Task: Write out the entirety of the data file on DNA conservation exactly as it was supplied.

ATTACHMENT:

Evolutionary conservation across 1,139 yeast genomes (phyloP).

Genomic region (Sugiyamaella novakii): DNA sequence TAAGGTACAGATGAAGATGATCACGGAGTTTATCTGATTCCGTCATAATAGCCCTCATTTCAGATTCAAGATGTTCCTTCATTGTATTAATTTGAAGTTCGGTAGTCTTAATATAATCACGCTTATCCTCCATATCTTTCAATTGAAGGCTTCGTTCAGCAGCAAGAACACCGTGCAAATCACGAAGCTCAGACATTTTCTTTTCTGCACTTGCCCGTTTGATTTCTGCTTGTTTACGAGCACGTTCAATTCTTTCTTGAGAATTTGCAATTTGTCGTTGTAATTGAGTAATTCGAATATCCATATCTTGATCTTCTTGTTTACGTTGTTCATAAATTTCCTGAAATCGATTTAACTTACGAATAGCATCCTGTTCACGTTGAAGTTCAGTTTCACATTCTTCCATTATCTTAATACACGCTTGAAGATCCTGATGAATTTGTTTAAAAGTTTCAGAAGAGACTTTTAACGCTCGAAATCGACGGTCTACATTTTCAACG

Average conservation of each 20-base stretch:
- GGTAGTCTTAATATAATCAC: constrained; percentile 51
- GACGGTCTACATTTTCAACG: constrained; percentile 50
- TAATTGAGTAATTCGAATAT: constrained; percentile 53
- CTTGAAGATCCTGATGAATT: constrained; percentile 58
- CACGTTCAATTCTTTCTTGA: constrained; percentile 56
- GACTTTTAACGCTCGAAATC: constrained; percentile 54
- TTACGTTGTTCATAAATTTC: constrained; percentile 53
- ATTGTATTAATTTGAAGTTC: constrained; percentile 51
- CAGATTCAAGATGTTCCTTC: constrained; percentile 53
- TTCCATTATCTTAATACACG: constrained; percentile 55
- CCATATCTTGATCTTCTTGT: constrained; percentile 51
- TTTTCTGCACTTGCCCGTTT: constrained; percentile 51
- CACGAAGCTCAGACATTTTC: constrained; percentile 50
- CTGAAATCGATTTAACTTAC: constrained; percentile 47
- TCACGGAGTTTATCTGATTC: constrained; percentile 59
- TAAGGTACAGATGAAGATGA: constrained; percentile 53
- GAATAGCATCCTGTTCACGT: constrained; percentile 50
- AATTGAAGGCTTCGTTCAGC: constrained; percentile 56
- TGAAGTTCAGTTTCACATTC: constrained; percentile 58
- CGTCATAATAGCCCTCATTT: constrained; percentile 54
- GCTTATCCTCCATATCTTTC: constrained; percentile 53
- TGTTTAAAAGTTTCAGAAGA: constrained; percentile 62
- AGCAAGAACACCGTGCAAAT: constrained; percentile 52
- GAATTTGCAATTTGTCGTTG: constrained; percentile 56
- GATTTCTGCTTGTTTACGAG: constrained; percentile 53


Evolutionary conservation across 1,139 yeast genomes (phyloP).

Genomic region (Sugiyamaella novakii): DNA sequence TAAGGTACAGATGAAGATGATCACGGAGTTTATCTGATTCCGTCATAATAGCCCTCATTTCAGATTCAAGATGTTCCTTCATTGTATTAATTTGAAGTTCGGTAGTCTTAATATAATCACGCTTATCCTCCATATCTTTCAATTGAAGGCTTCGTTCAGCAGCAAGAACACCGTGCAAATCACGAAGCTCAGACATTTTCTTTTCTGCACTTGCCCGTTTGATTTCTGCTTGTTTACGAGCACGTTCAATTCTTTCTTGAGAATTTGCAATTTGTCGTTGTAATTGAGTAATTCGAATATCCATATCTTGATCTTCTTGTTTACGTTGTTCATAAATTTCCTGAAATCGATTTAACTTACGAATAGCATCCTGTTCACGTTGAAGTTCAGTTTCACATTCTTCCATTATCTTAATACACGCTTGAAGATCCTGATGAATTTGTTTAAAAGTTTCAGAAGAGACTTTTAACGCTCGAAATCGACGGTCTACATTTTCAACG

Average conservation of each 20-base stretch:
- GGTAGTCTTAATATAATCAC: constrained; percentile 51
- GACGGTCTACATTTTCAACG: constrained; percentile 50
- TAATTGAGTAATTCGAATAT: constrained; percentile 53
- CTTGAAGATCCTGATGAATT: constrained; percentile 58
- CACGTTCAATTCTTTCTTGA: constrained; percentile 56
- GACTTTTAACGCTCGAAATC: constrained; percentile 54
- TTACGTTGTTCATAAATTTC: constrained; percentile 53
- ATTGTATTAATTTGAAGTTC: constrained; percentile 51
- CAGATTCAAGATGTTCCTTC: constrained; percentile 53
- TTCCATTATCTTAATACACG: constrained; percentile 55
- CCATATCTTGATCTTCTTGT: constrained; percentile 51
- TTTTCTGCACTTGCCCGTTT: constrained; percentile 51
- CACGAAGCTCAGACATTTTC: constrained; percentile 50
- CTGAAATCGATTTAACTTAC: constrained; percentile 47
- TCACGGAGTTTATCTGATTC: constrained; percentile 59
- TAAGGTACAGATGAAGATGA: constrained; percentile 53
- GAATAGCATCCTGTTCACGT: constrained; percentile 50
- AATTGAAGGCTTCGTTCAGC: constrained; percentile 56
- TGAAGTTCAGTTTCACATTC: constrained; percentile 58
- CGTCATAATAGCCCTCATTT: constrained; percentile 54
- GCTTATCCTCCATATCTTTC: constrained; percentile 53
- TGTTTAAAAGTTTCAGAAGA: constrained; percentile 62
- AGCAAGAACACCGTGCAAAT: constrained; percentile 52
- GAATTTGCAATTTGTCGTTG: constrained; percentile 56
- GATTTCTGCTTGTTTACGAG: constrained; percentile 53